Perspectives: Sacramento Comes Together on a Master Plan for Aging


In this Perspectives, Dr. Chernof reflects on the Master Plan for Aging panel discussion following the February 5 film screening of Lives Well Lived in Sacramento. At the event, local policymakers vocalized that without a strategy to meet the needs of all aging Californians, the state will confront mounting challenges.

Date Updated: 02/08/2019

Last week, We Stand With Seniors and the Assembly Committee on Aging and Long-Term Care co-hosted a Capitol film screening of Lives Well Lived with more than 275 attendees, including state officials, legislators, and members of Governor Newsom’s cabinet. The film showcased the resilience and wisdom of 40 older adults who have endured life’s challenges and thrived through engaged, meaningful long lives. However, as illustrated by the follow-on policy discussion moderated by State Treasurer Fiona Ma, not everyone in California is so fortunate to be able to age with dignity and independence. Many older Californians face financial stress, isolation inside their own community, and limited access to the services and supports needed to live well on their own terms.

Every day, we hear stories of people struggling to weave together the range of services they need to remain in their homes and communities. Families don’t know where to turn for help or how to pay for services. They are bounced between programs with little assurance that their needs will be met. Too many individuals fall into poverty while paying out of pocket for long-term services and supports (LTSS). This is not a system we want for ourselves or our families, and it is not the system that California’s older adults deserve.

The panel discussion made clear that support for a Master Plan for Aging runs deep in Sacramento. Local policymakers recognize that without a strategy to meet the needs of all aging Californians, the state will confront mounting challenges. The facts are well established. By 2030, California’s population of older adults will increase by four million. The issues impacting this population are far and wide—including access to health care, LTSS, mental health, housing, transportation, workforce, and others. For example:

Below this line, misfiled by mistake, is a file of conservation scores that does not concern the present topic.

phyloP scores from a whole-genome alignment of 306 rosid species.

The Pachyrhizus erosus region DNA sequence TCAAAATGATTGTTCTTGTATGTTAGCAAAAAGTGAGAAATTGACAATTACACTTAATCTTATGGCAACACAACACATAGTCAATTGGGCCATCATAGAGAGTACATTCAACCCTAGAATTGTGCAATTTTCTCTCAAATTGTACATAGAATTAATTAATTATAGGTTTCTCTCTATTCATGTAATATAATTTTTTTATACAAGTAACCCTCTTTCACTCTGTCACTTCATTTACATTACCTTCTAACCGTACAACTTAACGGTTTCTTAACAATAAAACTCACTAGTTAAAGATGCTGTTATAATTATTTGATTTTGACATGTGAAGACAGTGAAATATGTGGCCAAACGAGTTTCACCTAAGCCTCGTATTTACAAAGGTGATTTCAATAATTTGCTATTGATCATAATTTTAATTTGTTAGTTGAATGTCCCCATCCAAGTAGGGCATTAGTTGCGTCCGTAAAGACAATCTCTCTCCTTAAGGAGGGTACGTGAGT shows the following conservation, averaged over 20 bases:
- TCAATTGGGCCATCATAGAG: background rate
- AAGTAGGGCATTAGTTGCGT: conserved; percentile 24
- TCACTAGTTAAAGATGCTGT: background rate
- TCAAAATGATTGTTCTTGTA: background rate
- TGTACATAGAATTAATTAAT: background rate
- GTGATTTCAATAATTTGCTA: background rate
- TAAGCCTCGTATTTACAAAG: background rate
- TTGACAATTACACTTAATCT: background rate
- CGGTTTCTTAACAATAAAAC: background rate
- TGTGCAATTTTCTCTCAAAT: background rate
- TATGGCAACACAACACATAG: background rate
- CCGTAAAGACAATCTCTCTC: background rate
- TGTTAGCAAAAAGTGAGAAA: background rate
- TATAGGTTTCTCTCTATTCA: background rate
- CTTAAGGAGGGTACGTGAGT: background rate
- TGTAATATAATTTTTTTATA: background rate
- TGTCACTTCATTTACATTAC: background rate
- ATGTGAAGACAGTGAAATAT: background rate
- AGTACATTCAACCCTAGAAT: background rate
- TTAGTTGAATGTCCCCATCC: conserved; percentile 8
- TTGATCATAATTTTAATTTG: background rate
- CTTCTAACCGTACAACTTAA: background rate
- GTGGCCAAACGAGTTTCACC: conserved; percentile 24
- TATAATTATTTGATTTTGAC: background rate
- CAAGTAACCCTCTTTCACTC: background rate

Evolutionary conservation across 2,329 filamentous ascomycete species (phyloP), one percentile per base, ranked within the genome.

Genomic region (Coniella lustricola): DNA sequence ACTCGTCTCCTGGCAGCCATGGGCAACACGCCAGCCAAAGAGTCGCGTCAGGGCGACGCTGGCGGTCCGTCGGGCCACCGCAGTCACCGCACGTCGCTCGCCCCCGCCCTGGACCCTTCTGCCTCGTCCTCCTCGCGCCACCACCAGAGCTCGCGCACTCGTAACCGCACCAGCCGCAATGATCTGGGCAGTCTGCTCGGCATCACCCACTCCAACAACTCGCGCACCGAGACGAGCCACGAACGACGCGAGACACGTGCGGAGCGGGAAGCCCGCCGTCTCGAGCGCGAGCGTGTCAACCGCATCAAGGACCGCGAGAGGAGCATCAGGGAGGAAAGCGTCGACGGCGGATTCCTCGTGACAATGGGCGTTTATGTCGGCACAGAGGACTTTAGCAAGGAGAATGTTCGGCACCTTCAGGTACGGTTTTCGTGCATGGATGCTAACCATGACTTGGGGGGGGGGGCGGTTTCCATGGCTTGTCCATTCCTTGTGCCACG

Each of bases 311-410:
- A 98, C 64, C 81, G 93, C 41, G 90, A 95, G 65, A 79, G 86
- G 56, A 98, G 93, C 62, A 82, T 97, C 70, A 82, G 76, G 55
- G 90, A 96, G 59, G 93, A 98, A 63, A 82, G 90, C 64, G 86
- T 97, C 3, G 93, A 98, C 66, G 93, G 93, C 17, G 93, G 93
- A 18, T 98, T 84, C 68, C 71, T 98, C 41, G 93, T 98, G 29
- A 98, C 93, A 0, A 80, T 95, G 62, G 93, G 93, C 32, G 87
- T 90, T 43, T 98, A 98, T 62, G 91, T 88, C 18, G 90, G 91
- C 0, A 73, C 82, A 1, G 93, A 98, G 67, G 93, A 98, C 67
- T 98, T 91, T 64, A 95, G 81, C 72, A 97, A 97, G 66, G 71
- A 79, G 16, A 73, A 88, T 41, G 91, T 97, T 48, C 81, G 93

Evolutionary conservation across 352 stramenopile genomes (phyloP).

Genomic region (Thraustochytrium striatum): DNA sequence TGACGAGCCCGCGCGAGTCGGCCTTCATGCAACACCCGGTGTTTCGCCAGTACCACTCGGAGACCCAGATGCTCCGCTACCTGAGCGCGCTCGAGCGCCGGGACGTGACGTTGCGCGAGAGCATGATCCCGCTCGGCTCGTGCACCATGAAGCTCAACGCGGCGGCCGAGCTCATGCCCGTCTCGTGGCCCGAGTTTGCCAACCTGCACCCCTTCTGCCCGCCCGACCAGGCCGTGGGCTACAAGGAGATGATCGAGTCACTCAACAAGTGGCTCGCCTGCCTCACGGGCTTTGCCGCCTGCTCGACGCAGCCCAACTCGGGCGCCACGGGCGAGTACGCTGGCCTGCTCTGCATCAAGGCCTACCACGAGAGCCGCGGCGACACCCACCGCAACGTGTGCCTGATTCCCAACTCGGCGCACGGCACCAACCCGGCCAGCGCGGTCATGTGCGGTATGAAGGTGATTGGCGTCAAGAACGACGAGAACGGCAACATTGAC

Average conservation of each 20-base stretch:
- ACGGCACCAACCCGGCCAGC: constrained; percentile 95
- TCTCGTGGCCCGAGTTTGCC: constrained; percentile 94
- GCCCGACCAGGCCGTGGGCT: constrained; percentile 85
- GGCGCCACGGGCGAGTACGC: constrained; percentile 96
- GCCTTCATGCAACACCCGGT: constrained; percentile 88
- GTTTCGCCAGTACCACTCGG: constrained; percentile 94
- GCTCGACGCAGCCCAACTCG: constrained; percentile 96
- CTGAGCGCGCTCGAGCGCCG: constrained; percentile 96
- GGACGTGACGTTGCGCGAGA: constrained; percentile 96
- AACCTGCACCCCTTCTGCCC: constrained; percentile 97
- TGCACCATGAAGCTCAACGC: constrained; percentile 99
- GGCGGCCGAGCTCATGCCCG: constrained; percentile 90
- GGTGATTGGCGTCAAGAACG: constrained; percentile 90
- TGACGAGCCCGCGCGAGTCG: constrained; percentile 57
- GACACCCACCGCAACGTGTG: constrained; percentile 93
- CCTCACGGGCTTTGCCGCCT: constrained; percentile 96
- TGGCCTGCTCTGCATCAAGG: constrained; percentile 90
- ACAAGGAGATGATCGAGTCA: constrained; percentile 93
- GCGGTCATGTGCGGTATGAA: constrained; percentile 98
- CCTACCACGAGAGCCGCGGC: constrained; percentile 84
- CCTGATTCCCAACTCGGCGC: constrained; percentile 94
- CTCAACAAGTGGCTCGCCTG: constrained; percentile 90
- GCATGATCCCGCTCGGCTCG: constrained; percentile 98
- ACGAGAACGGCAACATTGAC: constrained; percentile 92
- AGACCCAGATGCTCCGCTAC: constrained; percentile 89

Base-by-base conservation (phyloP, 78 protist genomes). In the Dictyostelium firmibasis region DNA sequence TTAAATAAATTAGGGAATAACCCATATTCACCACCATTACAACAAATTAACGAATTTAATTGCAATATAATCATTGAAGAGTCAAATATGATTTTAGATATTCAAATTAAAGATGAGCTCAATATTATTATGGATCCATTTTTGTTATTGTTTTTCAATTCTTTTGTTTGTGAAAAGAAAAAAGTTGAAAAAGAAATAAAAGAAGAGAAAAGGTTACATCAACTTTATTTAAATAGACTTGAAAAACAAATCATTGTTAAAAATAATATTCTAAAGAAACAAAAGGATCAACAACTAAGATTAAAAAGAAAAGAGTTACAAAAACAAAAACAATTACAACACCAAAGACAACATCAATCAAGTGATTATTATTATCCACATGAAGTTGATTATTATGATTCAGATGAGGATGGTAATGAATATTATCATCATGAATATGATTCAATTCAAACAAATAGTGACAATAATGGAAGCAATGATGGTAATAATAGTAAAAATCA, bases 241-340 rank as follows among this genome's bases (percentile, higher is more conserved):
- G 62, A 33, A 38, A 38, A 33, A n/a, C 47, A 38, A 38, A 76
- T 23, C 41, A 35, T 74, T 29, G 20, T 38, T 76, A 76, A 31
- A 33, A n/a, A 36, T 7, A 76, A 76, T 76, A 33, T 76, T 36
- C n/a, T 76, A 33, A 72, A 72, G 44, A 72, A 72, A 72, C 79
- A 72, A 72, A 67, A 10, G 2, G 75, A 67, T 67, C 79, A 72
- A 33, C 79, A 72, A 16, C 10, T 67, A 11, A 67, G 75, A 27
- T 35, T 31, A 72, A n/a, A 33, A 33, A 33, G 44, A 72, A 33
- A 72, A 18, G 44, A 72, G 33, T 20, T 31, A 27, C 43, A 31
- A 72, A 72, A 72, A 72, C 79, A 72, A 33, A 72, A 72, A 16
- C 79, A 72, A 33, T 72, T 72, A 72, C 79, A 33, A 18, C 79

• Health care: The state’s 1.4 million individuals eligible for both Medicare and Medi-Cal are the highest need, highest cost population in the state, yet the fragmented system of care prevents many from accessing services in a coordinated, streamlined fashion. Integrated care offers the opportunity to improve health and daily-living outcomes while also lowering costs. While there are promising results from several types of managed care plans, California lacks a long-term plan for integrating service delivery statewide.
  • Housing: Nearly 50 percent of all single homeless adults are older than age 50. The UCLA Center for Health Policy Research reports that more than half of the state’s low-income older California are severely rent-burdened, spending more than 50 percent of their income on housing. And last year, Los Angeles reported a surge in the homeless population older than age 62, despite an overall decrease in the general homeless population. We need an intentional strategy for how to meet the housing needs of California’s low-income older adults.